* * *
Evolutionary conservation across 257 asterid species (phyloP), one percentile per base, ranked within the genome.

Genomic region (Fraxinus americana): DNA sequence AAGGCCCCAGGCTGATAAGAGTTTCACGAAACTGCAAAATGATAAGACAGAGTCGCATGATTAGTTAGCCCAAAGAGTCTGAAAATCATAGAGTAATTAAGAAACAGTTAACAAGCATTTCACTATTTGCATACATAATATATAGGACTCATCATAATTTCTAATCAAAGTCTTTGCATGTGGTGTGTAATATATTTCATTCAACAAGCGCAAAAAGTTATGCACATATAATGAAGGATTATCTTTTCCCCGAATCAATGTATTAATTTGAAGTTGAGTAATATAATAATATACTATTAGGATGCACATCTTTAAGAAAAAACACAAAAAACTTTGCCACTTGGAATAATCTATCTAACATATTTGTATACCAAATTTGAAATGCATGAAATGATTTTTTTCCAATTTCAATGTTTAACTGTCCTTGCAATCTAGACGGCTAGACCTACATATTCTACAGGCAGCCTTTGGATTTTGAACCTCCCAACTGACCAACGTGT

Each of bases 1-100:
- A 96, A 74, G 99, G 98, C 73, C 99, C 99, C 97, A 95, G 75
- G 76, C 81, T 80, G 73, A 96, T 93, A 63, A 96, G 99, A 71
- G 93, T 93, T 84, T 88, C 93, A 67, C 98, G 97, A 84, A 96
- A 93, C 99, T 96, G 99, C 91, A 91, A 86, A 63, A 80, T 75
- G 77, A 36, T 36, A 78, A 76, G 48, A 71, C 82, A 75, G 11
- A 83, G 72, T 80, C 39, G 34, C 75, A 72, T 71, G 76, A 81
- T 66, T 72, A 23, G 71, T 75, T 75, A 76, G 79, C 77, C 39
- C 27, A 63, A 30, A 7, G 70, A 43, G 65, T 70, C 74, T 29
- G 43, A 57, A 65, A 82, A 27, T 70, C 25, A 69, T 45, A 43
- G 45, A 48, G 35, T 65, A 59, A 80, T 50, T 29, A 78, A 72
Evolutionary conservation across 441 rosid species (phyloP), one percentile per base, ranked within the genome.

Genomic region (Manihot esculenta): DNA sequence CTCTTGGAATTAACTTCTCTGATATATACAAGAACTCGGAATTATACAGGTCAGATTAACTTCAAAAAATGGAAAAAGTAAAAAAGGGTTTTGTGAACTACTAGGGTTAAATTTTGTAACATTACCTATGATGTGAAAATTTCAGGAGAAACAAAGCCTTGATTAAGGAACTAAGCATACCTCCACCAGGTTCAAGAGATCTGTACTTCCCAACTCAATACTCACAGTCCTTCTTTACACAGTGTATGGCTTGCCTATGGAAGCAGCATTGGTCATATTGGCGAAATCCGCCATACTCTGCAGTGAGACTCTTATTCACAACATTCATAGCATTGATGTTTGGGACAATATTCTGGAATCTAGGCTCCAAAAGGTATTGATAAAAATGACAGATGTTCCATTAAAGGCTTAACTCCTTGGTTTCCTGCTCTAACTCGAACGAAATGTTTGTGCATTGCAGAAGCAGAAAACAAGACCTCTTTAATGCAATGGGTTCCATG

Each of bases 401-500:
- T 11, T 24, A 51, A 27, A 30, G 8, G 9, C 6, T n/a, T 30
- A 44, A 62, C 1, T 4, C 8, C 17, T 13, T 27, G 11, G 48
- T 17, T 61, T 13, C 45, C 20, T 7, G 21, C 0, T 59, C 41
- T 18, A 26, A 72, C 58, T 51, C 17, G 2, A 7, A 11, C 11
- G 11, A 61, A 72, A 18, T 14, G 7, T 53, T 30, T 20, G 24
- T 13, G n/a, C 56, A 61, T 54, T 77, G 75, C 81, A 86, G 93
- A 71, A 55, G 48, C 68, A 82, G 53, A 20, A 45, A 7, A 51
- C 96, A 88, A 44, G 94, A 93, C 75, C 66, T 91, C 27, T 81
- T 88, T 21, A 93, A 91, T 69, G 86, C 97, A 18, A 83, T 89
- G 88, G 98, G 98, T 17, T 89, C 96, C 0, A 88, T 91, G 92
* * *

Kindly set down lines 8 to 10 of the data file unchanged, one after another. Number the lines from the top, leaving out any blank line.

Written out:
- G 77, A 36, T 36, A 78, A 76, G 48, A 71, C 82, A 75, G 11
- A 83, G 72, T 80, C 39, G 34, C 75, A 72, T 71, G 76, A 81
- T 66, T 72, A 23, G 71, T 75, T 75, A 76, G 79, C 77, C 39